This means that the photon counter is reset every 1.6 nanoseconds to count if any new photons return from the beamlet. These are then regarded as a new return. The result is a true multi-return LiDAR system with short inter-return separations of 24 centimetres. As a result, SPL systems can acquire high density point clouds of 12 to 30 points per square metre with many returns underneath canopies.
The point density varies inversely with the flying height. If the flying height is doubled, the covered swath will double, but the point density will be cut in half. An SPL instrument flying at 200 knots at 4,000 metres above ground will produce a point density of roughly 20 points per square metre.
Introducing the Leica SPL100
Linear-mode LiDAR remains the industry standard for airborne mapping, yet SPL technology is gaining acceptance for large projects. For instance, the U.S. Geological Service (USGS) 3D Elevation Program (3DEP), which aims to systematically collect enhanced elevation data in the form of high-quality LiDAR data, has explored SPL technology. The system has proven to meet the accuracy standard for USGS QL1 data, which corresponds to a height precision better than 10 cm for non-vegetated areas.
With this in mind, Leica Geosystems introduced its first commercially available SPL airborne systems in the Leica SPL100 earlier this year. The newest sensor in the company’s airborne portfolio is the first to be released using Sigma Space technology since its acquisition by Hexagon in 2016.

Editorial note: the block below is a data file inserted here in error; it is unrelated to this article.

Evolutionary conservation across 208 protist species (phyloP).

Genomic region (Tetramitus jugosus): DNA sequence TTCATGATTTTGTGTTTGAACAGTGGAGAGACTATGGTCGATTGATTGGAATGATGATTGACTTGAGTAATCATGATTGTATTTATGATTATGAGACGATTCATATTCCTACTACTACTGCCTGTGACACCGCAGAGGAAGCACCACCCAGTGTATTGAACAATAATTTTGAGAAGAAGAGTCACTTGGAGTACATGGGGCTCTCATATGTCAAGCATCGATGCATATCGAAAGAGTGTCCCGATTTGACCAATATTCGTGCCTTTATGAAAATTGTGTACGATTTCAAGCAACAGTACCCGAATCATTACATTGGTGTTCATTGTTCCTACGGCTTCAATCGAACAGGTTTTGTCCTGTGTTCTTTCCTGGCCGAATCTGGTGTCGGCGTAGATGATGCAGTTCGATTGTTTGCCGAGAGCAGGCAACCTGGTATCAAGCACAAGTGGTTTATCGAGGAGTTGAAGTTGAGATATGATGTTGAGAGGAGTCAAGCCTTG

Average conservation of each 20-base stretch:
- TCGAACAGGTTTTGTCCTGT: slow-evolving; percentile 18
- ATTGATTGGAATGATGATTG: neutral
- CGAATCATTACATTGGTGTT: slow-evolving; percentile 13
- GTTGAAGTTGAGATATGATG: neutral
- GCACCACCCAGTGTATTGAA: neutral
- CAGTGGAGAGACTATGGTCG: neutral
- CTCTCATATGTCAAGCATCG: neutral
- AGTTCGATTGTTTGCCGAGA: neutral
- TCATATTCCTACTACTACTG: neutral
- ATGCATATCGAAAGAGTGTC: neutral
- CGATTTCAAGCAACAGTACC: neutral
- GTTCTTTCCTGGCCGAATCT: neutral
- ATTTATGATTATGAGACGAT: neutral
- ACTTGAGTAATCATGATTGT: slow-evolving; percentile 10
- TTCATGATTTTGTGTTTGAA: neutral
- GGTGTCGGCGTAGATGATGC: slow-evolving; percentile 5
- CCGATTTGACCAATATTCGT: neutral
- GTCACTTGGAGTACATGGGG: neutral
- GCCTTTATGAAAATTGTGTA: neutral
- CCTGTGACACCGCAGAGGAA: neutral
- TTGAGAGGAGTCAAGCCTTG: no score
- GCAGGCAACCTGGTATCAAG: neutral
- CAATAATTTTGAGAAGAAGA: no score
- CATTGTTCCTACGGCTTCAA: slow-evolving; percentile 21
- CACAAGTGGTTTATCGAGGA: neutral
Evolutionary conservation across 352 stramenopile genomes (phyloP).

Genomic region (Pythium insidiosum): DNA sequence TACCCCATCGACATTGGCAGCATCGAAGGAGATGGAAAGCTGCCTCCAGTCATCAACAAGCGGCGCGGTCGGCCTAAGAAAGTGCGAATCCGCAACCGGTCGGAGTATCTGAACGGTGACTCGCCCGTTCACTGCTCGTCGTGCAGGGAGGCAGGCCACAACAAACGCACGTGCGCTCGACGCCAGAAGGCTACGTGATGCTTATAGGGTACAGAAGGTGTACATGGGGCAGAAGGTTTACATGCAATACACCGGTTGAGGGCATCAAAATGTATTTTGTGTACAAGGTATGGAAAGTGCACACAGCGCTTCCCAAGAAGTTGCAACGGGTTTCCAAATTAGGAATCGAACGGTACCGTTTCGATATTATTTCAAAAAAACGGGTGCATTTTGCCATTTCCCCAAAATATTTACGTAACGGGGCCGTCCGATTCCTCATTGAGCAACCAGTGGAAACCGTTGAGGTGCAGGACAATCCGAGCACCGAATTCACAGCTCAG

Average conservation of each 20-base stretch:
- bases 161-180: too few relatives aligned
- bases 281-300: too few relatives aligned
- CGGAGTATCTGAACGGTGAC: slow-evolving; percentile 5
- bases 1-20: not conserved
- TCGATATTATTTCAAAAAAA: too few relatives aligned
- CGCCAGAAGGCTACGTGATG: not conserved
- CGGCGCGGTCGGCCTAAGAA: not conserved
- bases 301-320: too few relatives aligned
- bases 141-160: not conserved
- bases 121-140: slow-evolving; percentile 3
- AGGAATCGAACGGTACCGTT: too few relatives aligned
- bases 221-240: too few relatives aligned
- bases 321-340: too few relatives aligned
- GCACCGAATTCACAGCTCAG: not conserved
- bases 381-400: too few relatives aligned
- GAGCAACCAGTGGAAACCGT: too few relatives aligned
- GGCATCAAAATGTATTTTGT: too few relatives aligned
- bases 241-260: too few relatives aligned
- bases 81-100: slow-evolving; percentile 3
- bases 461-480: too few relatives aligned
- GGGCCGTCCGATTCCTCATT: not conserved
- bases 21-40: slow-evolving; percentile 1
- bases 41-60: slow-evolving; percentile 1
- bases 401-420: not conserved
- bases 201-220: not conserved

The new SPL100 is one half of the new reality capture solution, Real-Terrain. Combined with HxMap, the scalable post-processing workflow software, the new solution enables the efficient collection and rapid processing of large area LiDAR data sets. The efficiency gained by SPL100 acquisition and HxMap data processing enable larger and more frequent LiDAR data acquisition for applications such as dense vegetation mapping and change detection.
"SPL technology brings up to 10 times the efficiency of prior offerings to our flying partners and customers. It is now possible to deliver extremely high point densities over large areas, enabling the digitisation of the world around us in detail previously not possible,” said John Welter, Leica Geosystems Content and Engineering Services and Geospatial Solutions Division president. “Leica RealTerrain is the next evolution in providing high quality airborne information; both advancing the field and shaping the future of digital realities."
The future of LiDAR
SPL technology continues to advance over time in terms of accuracy and radiometric capabilities. This will result in an expansion in application areas for which SPL technology is suitable.
It is also expected that the effective pulse rate of SPL systems will continue to improve, just as the effective pulse rate for linear-mode systems has steadily improved over the past two decades. With current performance levels at 6 million points per second, SPL systems could potentially be capturing 1 billion points per second in less than a decade.
Bringing down the cost per point through higher effective pulse rates is the best way to address large-area, high-point-density projects in the future. As the use of SPL technology becomes appropriate in more and more applications, we will see positive changes throughout industries, such as increased efficiency in resource management, more effective infrastructure planning and better preparation for natural disasters.
A version of this story first appeared in GIM International.